Caroline von Grone, January 2010
Frank Höhle, Portrait I, 2008
Oliver Godow, VIP 212, 2005
Melanie Manchot, Kiss Film Stills, 2009
||Do you see me?
Portrait in Painting, Photography and Film
Caroline von Grone, Frank Höhle, Oliver Godow, Melanie Manchot
12 May – 4 August 2010
Opening on Wednesday, May 19th at 6 pm with Lisa Le Feuvre
The exhibition is part of next 1 – discussing photography, a program of RUHR.2010 European Capital of Culture.
From 17 to 22 May, six institutions in the Ruhr Valley will play host to encounters between artists, critics, curators, educators and the public.
More detailed information on Do you see me? - homepage
Do you see me?
Lisa Le Feuvre
In his short story The Adventures of a Photographer Italo Calvino recounts the plight of Antonino Paraggi, a young man who stridently disbelieves photography’s ability to capture an accurate sense of a person. He is obsessed by the impossibility of reducing an individual to a single image, convinced the relationship between photography and memory is rooted in failure. All attempts to make an image reflect a person he knows seems to Paraggi to bear no correspondence to his own recollections. Calvino’s subject watches his friends become determined to possess the present through the camera. Correspondingly, Paraggi becomes progressively more agitated by the activity of making portraits. He worries that photography implies that events not imprisoned by the camera will become lost, with these uncharted moments forgotten as if they had never existed, to become wiped from memory. A portrait represents forgetting as much as it does remembering.
On being asked to photograph two friends Paraggi retorts, camera in hand, ‘what drives you two girls to cut from the mobile continuum of your day these temporal slices, the thickness of a second’. For him, the desire to represent is a momentary lapse of engagement with the world. Eventually, in spite of himself, Paraggi tries photography for himself, but in seeking to create the ideal portrait he found himself yearning for a remembered past, posing his subject to fulfil his own ideals as if ‘trying to photograph memories, or a rather vague recollection surfacing in the memory’. He finally believes he has succeeded in capturing an accurate portrait when he turns to re-photograph the very images he had rejected for their inability to communicate. Our subjectivities cloud what we see and what we understand. Looking is both personal and political.
Every portrait is subjective and fails in its representation. The formal properties chosen to construct an image, be it colour, composition or reference to typologies within the history of art, are indicative of ways of perceiving. Every image reveals a very particular kind of looking, concurrently pointing to what already exists and to potential imagined and projected stories. The portrait is a complicated affair relating to the subject, its means of capture and the subsequent release into the unpredictable public realm. This exhibition with Caroline von Grone, Frank Höhle, Oliver Godow and Melanie Manchot asks the question ‘do you see me?’ to interrogate the operations of the portrait across painting, photography and film. Looking involves taking, giving and refusing permissions – a process predicated on control and inscribed within tangible and intangible structures.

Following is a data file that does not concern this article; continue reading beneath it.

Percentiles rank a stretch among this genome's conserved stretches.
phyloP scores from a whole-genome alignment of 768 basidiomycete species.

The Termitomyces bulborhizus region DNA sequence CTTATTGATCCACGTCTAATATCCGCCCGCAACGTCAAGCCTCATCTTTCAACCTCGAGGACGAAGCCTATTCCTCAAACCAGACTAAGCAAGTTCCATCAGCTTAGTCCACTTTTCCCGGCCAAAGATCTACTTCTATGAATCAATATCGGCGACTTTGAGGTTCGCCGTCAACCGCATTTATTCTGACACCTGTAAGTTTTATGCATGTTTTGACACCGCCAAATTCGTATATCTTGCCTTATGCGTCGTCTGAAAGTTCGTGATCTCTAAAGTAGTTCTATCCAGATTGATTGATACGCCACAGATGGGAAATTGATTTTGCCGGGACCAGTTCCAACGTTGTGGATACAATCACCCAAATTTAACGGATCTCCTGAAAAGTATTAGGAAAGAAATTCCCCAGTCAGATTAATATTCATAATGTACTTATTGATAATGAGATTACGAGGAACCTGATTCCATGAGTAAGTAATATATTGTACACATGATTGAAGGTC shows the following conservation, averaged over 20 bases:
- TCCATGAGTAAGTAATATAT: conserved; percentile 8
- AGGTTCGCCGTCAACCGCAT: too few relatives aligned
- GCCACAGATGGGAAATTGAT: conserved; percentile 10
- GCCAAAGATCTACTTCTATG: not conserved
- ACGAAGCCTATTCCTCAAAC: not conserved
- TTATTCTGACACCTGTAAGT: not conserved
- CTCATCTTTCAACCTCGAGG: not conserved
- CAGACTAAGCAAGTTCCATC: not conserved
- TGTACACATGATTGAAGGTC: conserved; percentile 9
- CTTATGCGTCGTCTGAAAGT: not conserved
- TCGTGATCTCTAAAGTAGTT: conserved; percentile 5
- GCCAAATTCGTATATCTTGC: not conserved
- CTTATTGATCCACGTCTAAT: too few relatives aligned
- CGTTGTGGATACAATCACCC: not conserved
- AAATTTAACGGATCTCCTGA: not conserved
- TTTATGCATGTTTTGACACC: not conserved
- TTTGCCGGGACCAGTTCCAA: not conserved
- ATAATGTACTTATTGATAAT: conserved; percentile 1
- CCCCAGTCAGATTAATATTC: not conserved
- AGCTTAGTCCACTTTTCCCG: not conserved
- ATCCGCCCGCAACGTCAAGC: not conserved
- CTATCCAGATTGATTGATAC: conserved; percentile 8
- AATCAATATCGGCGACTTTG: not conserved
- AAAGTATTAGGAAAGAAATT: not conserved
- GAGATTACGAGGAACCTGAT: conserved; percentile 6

In addressing the question ‘do you see me?’ these four artists point to the portrait as an exchange of ideas constructed through unreliable acts and encounters of communication and memory. Gertrude Stein spoke of the continuous present: a notion concerned with experience and knowledge, as well as knowledge of experience and experience of knowledge. Rather than creating constancy, these repetitions make every experience unique and extended into space and time in a process that sharpens attention. Von Grone’s works are as much a portrait of their maker as they are of their sitter; as much about distraction as attention. By painting portraits in the exact place where the results are displayed she collapses process into presentation, drawing time and space into the portrait, just as Paraggi desired. Manchot’s films return to chance encounters of passionate exchanges in public places drawn from fragments of the artist’s memory. She rearticulates the past into the present by interrogating the space between memory and its representation, like von Grone, through the double. In Höhle’s repeated actions, that replicate the most ordinary poses using a changing arrangement of sitters, differences speak the loudest. These are studies of looking and being looked at. Godow’s photographs also are ruminations on the ways in which the world around us is, and can be, perceived. He narrates a fragmented story through the details that have caught his own processes of looking, embracing subjectivities to propose a reformulation and re-evaluation of the assumptions of seeing.